Neck pain is a bane of many in modern society where bending over a desk or computer keyboard are common practices. It can come as the result of injury such as whiplash or a herniated disc or rise from a wearing down of the cervical vertebrae or the cushioning between them. Once damage has been done, a physician must be ready to take action to recommend to the patient the best course of treatment in order to prevent permanent harm that could be severely disabling. Steps ought to be taken by the patient around the clock for his well-being. -Any practitioner who is faced by a patient with unspecified neck pain will order a series of tests to determine the cause and hence the best course of treatment. All neck injuries must be cared for properly for complete recovery. This includes insuring that the patient's neck is kept in alignment both day and night. At night, the patient will sleep with a neck or cervical pillow support, and during the day he will wear a cervical brace collars . Not only will the correct support of the neck ensure that further harm is done, but it is also the best positioning for the patient's comfort. A cervical pillow neck support for sleeping will allow the patient to sleep better at night, and if he is better rested, he is less likely to bend his head over in fatigue during the day. It will be easier for the patient to keep himself from slouching if he is well rested.
Even if a doctor knows that he will prescribe a neck cervical brace and a neck support cervical pillow, he must still make a careful diagnosis, especially in cases of unspecified neck pain. X-rays might be taken to look for damage to the vertebrae themselves, but if those turn up negative, an MRI might be ordered. This will be able to pinpoint nerve damage. Occasionally, the patient will remember a sudden jerking of his head just prior to the beginning of his neck pain. In this case the doctor is likely to examine his patient for whiplash, where the muscles or ligaments of the neck are strained, causing severe pain. These cannot be seen on X-rays and must be diagnosed through the use of a CT scan or an MRI. By looking for nerve and bone damage, the physician can see how much damage has been done.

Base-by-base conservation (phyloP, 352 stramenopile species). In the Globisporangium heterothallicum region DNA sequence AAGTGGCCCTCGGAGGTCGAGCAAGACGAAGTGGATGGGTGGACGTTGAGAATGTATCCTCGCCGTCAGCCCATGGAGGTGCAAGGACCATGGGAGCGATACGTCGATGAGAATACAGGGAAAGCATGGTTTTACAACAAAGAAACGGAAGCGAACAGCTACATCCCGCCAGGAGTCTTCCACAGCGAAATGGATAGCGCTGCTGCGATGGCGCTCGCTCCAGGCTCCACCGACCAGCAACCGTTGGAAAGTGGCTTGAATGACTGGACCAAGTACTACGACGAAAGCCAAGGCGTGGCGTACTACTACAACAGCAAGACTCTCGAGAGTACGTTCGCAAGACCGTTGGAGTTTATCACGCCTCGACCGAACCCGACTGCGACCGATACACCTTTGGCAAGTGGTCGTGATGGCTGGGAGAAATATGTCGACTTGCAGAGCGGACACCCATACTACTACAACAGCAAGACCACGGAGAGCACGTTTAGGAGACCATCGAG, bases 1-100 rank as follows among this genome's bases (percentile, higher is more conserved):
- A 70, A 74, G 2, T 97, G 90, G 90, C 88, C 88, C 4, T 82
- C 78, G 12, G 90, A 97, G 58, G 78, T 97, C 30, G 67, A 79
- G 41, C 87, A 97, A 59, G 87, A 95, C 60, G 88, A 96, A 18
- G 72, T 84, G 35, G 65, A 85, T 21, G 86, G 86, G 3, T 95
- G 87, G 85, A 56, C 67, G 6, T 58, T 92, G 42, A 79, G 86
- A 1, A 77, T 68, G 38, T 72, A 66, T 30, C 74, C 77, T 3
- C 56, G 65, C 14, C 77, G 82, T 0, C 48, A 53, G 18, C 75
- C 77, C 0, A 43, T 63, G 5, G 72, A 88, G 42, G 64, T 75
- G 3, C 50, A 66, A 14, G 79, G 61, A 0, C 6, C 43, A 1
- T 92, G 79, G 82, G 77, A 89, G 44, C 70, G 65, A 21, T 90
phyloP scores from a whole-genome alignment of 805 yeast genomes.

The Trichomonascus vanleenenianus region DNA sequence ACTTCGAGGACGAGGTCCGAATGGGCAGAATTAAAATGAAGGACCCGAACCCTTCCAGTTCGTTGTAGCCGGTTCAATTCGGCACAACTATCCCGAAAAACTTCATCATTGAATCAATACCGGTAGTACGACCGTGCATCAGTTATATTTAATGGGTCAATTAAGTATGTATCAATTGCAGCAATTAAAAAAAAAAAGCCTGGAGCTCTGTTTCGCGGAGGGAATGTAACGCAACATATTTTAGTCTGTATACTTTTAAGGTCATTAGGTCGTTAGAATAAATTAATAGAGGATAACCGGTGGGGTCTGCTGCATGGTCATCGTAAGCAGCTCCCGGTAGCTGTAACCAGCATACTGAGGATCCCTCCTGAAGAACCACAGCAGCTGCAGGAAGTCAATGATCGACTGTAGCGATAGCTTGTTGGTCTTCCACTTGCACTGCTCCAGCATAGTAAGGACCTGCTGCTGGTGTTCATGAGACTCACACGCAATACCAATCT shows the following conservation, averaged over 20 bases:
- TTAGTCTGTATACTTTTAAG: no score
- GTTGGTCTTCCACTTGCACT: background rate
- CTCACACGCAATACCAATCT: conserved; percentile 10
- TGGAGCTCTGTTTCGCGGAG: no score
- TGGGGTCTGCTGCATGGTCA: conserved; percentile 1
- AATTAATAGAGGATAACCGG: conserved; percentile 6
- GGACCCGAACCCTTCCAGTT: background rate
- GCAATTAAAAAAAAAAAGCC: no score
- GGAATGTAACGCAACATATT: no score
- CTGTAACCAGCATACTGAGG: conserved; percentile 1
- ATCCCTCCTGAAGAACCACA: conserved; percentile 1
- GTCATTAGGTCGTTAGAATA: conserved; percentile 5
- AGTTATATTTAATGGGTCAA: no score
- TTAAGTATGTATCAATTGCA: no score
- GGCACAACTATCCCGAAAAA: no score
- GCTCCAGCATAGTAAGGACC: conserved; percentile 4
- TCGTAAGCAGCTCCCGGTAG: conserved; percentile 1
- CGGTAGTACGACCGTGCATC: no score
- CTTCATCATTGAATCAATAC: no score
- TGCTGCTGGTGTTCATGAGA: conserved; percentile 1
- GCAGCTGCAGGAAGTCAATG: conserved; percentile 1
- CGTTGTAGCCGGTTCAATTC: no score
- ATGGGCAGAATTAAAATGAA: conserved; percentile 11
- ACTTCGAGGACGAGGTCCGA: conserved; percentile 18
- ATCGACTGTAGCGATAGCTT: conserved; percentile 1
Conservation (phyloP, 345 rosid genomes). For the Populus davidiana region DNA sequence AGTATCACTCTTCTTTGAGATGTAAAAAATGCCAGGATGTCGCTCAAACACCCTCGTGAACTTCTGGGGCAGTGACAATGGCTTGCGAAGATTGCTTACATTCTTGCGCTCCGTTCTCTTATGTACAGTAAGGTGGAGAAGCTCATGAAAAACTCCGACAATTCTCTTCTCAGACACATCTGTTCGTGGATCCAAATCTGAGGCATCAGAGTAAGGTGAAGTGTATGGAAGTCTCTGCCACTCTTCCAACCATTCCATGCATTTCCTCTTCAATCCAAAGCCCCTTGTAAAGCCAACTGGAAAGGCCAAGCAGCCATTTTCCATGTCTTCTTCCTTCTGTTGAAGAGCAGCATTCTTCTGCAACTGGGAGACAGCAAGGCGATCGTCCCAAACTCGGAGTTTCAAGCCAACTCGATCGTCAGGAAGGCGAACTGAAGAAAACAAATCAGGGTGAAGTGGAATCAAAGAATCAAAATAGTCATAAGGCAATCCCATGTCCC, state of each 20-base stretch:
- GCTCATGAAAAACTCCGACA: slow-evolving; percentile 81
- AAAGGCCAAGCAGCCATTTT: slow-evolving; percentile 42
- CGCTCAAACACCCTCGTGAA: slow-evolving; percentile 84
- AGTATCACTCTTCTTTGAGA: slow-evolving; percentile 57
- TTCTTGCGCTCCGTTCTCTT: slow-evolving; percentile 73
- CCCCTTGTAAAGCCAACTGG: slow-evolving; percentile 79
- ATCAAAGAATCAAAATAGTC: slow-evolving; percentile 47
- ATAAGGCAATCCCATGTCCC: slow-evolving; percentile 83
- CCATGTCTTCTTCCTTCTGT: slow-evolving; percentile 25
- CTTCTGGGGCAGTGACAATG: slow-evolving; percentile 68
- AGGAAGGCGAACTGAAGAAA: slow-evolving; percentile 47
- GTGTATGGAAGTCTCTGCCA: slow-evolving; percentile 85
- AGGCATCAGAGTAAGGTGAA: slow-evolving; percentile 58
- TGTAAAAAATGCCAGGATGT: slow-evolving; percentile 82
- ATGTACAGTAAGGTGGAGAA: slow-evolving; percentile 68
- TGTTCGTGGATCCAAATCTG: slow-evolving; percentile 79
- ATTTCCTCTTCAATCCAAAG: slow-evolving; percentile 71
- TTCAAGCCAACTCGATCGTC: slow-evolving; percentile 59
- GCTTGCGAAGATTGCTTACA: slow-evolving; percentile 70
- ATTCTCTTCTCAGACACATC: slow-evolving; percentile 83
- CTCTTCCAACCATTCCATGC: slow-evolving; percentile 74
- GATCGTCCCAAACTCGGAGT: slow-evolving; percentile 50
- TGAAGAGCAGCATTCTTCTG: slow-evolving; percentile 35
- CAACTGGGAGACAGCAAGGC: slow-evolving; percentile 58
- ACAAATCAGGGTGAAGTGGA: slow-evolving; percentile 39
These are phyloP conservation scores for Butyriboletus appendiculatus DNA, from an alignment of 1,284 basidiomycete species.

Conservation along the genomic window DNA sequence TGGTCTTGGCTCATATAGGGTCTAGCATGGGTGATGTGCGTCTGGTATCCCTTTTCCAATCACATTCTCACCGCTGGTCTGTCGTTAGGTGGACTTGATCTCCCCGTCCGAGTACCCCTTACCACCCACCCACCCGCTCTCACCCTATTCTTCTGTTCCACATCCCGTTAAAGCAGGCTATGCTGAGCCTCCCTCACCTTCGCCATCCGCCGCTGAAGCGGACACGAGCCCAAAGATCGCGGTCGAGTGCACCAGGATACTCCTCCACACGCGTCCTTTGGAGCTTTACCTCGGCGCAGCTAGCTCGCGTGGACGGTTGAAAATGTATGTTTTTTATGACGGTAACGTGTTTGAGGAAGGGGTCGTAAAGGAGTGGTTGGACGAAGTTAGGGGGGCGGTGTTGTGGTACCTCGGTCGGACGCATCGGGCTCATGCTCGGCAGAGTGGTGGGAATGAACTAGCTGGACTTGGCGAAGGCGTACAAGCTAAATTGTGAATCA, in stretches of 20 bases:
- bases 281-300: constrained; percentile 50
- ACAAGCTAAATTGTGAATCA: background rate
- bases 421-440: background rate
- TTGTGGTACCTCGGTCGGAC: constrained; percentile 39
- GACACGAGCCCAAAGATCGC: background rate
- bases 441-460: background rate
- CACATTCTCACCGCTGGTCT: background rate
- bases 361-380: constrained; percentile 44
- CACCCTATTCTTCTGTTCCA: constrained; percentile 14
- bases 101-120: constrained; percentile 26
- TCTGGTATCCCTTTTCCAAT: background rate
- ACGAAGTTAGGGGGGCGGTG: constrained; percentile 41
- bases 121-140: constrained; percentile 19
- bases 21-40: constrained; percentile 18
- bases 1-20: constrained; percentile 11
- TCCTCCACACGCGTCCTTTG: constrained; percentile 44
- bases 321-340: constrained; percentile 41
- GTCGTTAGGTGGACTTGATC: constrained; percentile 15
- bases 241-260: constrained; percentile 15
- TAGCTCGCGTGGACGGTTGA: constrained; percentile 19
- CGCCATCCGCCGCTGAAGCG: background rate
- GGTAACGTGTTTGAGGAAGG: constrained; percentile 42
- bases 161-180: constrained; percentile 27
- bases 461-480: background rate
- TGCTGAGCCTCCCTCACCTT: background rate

Sometimes the neck pain is worse in the mornings, upon the patient awakening. If this is the case, the doctor might inquire as to the type of pillow on which the patient sleeps and his sleeping position. If the patient uses a flat pillow but lies on his side or back, his neck could be hyper-extended at night, leading to strain and pain in the morning. If such is the case, a support cervical neck pillow will prevent morning neck pain by keeping the neck from being bent over too far during the night. In a case such as this, prevention is the best method of treating the neck pain.
Any patient with neck pain might want to discuss the possibility of using a support neck pillow with his doctor to treat and prevent his pain. If the doctor consents, the patient should find a neck pillow for cervical support that is firm enough to not be flattened over time, and is comfortable for him to use while sleeping in his typical position. If it is a proper fit, the cervical pillow neck support can be a useful orthopedic device in treating and preventing daytime neck pain. Perhaps it will ease the pain so that the patient will not have to resort to wearing a cervical neck support collar during the day.
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